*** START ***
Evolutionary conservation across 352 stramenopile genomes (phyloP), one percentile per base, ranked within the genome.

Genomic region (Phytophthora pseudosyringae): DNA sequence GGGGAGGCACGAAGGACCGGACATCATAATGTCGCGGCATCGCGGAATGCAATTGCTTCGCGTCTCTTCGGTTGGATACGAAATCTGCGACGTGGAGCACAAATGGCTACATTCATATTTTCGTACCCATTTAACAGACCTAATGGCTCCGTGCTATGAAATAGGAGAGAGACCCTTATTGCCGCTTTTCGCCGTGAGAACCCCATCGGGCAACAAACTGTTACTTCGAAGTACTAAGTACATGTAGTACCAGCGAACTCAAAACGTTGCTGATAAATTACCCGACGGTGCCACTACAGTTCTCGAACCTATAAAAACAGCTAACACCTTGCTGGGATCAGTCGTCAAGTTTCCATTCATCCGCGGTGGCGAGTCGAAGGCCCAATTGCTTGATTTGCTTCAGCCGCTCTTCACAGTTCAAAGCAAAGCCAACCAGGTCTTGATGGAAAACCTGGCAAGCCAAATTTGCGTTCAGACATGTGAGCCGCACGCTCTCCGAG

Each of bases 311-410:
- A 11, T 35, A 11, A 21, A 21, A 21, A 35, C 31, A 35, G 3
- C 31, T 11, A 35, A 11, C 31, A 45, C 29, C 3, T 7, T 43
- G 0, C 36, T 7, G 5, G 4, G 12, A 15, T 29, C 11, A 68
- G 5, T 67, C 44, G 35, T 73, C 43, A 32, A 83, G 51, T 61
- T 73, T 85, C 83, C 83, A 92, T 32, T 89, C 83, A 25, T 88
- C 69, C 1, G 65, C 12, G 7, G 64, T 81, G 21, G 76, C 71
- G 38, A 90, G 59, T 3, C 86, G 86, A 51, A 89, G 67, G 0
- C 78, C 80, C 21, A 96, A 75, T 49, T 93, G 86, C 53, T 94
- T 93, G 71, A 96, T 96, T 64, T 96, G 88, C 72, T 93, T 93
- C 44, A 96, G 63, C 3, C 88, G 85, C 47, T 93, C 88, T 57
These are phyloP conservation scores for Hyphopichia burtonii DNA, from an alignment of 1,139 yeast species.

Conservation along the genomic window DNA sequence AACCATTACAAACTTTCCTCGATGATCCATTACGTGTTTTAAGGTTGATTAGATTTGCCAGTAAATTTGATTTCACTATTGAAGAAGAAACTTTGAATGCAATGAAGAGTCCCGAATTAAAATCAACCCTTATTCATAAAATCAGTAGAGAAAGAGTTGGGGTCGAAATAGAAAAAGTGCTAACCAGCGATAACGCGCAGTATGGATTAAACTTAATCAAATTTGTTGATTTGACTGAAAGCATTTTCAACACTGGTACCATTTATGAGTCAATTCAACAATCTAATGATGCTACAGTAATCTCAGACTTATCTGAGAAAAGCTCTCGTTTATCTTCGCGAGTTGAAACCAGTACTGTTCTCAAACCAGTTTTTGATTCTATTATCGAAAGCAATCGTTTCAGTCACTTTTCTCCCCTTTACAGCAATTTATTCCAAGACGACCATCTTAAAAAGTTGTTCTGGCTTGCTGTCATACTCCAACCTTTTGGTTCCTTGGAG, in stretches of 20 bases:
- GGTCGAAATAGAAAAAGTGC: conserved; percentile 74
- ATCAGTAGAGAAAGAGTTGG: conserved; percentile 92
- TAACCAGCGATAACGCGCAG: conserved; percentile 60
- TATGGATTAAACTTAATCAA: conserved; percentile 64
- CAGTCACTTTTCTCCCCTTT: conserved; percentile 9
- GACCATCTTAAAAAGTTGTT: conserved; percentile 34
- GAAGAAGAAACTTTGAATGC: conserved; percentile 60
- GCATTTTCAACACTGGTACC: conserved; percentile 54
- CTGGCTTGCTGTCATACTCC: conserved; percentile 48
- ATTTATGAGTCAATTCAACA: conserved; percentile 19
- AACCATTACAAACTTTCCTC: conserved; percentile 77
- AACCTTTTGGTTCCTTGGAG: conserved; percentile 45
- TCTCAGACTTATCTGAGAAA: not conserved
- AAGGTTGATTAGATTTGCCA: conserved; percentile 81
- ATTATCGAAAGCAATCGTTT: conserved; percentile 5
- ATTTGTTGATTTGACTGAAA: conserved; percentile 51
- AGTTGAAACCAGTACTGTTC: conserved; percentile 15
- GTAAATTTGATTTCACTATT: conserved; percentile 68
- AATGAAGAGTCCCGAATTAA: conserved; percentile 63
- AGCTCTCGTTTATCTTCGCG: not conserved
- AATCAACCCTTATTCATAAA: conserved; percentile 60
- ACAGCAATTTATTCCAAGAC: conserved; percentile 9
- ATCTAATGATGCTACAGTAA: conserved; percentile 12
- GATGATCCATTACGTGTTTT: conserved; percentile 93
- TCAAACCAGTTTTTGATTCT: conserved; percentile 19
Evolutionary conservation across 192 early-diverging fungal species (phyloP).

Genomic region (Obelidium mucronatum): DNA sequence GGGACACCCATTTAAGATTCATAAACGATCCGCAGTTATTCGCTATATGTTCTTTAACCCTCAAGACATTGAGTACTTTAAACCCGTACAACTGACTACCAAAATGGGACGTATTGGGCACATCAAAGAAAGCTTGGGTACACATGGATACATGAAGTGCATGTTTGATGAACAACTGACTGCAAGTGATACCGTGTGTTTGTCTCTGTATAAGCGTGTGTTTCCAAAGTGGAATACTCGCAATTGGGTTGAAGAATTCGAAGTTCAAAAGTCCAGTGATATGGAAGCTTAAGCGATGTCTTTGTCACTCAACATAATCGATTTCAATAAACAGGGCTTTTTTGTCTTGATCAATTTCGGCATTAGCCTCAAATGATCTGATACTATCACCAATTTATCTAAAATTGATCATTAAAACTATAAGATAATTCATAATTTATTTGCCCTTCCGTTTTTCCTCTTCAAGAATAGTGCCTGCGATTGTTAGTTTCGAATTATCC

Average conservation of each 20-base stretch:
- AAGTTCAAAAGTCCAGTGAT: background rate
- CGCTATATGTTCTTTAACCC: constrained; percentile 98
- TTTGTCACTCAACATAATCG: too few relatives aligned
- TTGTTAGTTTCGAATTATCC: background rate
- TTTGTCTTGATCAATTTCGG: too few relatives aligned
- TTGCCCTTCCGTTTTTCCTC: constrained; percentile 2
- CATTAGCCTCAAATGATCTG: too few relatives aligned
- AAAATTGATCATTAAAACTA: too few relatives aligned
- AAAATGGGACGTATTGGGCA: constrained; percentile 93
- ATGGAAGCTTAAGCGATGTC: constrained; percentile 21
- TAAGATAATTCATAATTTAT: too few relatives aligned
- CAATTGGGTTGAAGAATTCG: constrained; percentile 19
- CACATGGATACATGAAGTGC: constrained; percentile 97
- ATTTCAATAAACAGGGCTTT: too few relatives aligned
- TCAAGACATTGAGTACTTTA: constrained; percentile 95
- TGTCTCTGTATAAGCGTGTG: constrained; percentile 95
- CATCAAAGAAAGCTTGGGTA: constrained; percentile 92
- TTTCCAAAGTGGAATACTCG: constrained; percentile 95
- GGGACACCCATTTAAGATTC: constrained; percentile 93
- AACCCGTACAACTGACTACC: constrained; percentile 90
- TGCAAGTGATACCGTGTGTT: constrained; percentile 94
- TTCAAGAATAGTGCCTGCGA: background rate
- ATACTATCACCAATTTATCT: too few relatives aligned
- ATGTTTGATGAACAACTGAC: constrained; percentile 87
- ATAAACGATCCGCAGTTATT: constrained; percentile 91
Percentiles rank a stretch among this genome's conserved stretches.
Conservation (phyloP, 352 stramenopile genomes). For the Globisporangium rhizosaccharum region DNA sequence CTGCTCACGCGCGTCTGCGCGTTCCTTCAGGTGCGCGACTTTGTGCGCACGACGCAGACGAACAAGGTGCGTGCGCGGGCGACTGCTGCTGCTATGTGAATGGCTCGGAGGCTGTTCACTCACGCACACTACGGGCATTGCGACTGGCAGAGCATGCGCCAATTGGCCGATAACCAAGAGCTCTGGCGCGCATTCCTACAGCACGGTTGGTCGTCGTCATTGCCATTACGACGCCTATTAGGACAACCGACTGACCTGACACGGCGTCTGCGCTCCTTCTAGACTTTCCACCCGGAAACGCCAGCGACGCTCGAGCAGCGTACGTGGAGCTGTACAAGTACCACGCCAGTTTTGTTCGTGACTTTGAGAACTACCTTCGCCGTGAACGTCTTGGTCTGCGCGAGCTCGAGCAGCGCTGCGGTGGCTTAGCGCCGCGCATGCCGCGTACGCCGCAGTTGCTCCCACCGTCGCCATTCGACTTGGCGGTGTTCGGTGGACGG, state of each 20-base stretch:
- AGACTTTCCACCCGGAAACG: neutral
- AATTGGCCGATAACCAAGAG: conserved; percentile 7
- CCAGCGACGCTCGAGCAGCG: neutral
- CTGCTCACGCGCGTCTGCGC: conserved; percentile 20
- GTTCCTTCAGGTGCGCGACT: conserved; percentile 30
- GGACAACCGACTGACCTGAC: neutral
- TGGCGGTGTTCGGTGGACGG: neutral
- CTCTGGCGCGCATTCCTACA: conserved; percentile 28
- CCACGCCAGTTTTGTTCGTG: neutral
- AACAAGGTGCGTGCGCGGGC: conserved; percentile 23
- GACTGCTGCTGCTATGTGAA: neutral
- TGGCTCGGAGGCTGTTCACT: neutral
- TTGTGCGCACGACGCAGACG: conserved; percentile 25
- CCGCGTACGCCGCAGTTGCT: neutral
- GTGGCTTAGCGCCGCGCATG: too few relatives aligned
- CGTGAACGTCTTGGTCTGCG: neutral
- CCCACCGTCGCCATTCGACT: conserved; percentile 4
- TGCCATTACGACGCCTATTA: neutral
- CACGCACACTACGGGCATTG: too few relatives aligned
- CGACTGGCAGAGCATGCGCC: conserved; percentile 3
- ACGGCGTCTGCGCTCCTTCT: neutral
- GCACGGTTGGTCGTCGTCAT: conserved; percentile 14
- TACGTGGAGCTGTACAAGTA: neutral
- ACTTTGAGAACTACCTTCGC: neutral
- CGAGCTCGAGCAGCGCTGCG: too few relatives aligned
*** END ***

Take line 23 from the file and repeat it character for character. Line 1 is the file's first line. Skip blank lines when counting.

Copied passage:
- GCATTTTCAACACTGGTACC: conserved; percentile 54